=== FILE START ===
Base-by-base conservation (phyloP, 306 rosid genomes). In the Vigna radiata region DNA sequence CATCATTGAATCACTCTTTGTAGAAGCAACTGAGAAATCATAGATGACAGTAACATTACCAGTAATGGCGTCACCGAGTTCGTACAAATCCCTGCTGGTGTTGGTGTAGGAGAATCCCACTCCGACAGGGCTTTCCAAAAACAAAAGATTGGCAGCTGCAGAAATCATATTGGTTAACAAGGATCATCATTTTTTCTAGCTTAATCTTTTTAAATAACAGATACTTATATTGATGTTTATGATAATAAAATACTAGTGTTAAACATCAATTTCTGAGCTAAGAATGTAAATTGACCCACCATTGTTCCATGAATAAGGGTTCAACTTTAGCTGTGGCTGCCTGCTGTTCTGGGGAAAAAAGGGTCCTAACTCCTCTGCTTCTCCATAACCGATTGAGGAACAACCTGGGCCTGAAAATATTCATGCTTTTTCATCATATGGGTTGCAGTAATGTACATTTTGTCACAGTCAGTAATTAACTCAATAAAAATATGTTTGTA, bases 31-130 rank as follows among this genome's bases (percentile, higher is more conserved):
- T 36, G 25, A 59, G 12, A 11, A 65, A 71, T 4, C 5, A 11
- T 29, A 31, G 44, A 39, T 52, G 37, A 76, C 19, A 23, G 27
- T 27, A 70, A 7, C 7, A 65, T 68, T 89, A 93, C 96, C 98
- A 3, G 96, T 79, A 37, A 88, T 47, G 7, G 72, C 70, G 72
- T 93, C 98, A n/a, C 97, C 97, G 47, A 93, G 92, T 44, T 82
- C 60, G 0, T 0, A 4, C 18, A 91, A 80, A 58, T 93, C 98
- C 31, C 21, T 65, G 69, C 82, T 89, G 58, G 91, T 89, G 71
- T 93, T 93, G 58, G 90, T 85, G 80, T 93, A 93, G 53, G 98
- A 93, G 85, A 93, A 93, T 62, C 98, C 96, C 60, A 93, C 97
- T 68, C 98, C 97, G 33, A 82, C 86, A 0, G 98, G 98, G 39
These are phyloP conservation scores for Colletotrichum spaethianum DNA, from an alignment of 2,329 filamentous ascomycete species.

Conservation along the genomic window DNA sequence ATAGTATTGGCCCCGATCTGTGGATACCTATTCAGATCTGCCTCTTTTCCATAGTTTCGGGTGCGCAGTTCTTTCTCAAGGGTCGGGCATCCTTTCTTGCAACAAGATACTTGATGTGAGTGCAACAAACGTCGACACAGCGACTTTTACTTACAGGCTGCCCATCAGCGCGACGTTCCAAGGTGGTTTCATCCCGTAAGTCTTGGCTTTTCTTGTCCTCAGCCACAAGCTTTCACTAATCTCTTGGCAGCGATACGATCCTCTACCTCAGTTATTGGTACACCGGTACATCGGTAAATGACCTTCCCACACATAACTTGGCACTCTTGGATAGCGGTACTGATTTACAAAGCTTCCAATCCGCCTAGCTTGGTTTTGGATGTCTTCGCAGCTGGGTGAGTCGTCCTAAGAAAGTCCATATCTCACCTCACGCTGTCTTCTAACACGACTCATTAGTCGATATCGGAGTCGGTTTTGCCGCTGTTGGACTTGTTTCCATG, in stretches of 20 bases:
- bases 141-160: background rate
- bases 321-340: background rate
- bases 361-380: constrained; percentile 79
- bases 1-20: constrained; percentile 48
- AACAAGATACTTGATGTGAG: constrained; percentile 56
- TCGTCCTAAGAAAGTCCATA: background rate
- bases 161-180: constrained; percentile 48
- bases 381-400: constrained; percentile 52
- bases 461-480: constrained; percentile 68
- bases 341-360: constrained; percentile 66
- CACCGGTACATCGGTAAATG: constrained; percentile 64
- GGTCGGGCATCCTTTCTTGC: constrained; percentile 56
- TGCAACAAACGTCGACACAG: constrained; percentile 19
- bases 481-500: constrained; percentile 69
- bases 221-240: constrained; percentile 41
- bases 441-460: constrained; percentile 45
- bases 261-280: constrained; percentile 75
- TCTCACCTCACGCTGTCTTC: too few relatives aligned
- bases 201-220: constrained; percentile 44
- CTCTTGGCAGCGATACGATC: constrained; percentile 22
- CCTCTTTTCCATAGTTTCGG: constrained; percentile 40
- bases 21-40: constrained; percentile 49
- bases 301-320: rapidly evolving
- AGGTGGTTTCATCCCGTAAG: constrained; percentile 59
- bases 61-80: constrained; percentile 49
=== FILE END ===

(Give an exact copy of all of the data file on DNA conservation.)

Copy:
Base-by-base conservation (phyloP, 306 rosid genomes). In the Vigna radiata region DNA sequence CATCATTGAATCACTCTTTGTAGAAGCAACTGAGAAATCATAGATGACAGTAACATTACCAGTAATGGCGTCACCGAGTTCGTACAAATCCCTGCTGGTGTTGGTGTAGGAGAATCCCACTCCGACAGGGCTTTCCAAAAACAAAAGATTGGCAGCTGCAGAAATCATATTGGTTAACAAGGATCATCATTTTTTCTAGCTTAATCTTTTTAAATAACAGATACTTATATTGATGTTTATGATAATAAAATACTAGTGTTAAACATCAATTTCTGAGCTAAGAATGTAAATTGACCCACCATTGTTCCATGAATAAGGGTTCAACTTTAGCTGTGGCTGCCTGCTGTTCTGGGGAAAAAAGGGTCCTAACTCCTCTGCTTCTCCATAACCGATTGAGGAACAACCTGGGCCTGAAAATATTCATGCTTTTTCATCATATGGGTTGCAGTAATGTACATTTTGTCACAGTCAGTAATTAACTCAATAAAAATATGTTTGTA, bases 31-130 rank as follows among this genome's bases (percentile, higher is more conserved):
- T 36, G 25, A 59, G 12, A 11, A 65, A 71, T 4, C 5, A 11
- T 29, A 31, G 44, A 39, T 52, G 37, A 76, C 19, A 23, G 27
- T 27, A 70, A 7, C 7, A 65, T 68, T 89, A 93, C 96, C 98
- A 3, G 96, T 79, A 37, A 88, T 47, G 7, G 72, C 70, G 72
- T 93, C 98, A n/a, C 97, C 97, G 47, A 93, G 92, T 44, T 82
- C 60, G 0, T 0, A 4, C 18, A 91, A 80, A 58, T 93, C 98
- C 31, C 21, T 65, G 69, C 82, T 89, G 58, G 91, T 89, G 71
- T 93, T 93, G 58, G 90, T 85, G 80, T 93, A 93, G 53, G 98
- A 93, G 85, A 93, A 93, T 62, C 98, C 96, C 60, A 93, C 97
- T 68, C 98, C 97, G 33, A 82, C 86, A 0, G 98, G 98, G 39
These are phyloP conservation scores for Colletotrichum spaethianum DNA, from an alignment of 2,329 filamentous ascomycete species.

Conservation along the genomic window DNA sequence ATAGTATTGGCCCCGATCTGTGGATACCTATTCAGATCTGCCTCTTTTCCATAGTTTCGGGTGCGCAGTTCTTTCTCAAGGGTCGGGCATCCTTTCTTGCAACAAGATACTTGATGTGAGTGCAACAAACGTCGACACAGCGACTTTTACTTACAGGCTGCCCATCAGCGCGACGTTCCAAGGTGGTTTCATCCCGTAAGTCTTGGCTTTTCTTGTCCTCAGCCACAAGCTTTCACTAATCTCTTGGCAGCGATACGATCCTCTACCTCAGTTATTGGTACACCGGTACATCGGTAAATGACCTTCCCACACATAACTTGGCACTCTTGGATAGCGGTACTGATTTACAAAGCTTCCAATCCGCCTAGCTTGGTTTTGGATGTCTTCGCAGCTGGGTGAGTCGTCCTAAGAAAGTCCATATCTCACCTCACGCTGTCTTCTAACACGACTCATTAGTCGATATCGGAGTCGGTTTTGCCGCTGTTGGACTTGTTTCCATG, in stretches of 20 bases:
- bases 141-160: background rate
- bases 321-340: background rate
- bases 361-380: constrained; percentile 79
- bases 1-20: constrained; percentile 48
- AACAAGATACTTGATGTGAG: constrained; percentile 56
- TCGTCCTAAGAAAGTCCATA: background rate
- bases 161-180: constrained; percentile 48
- bases 381-400: constrained; percentile 52
- bases 461-480: constrained; percentile 68
- bases 341-360: constrained; percentile 66
- CACCGGTACATCGGTAAATG: constrained; percentile 64
- GGTCGGGCATCCTTTCTTGC: constrained; percentile 56
- TGCAACAAACGTCGACACAG: constrained; percentile 19
- bases 481-500: constrained; percentile 69
- bases 221-240: constrained; percentile 41
- bases 441-460: constrained; percentile 45
- bases 261-280: constrained; percentile 75
- TCTCACCTCACGCTGTCTTC: too few relatives aligned
- bases 201-220: constrained; percentile 44
- CTCTTGGCAGCGATACGATC: constrained; percentile 22
- CCTCTTTTCCATAGTTTCGG: constrained; percentile 40
- bases 21-40: constrained; percentile 49
- bases 301-320: rapidly evolving
- AGGTGGTTTCATCCCGTAAG: constrained; percentile 59
- bases 61-80: constrained; percentile 49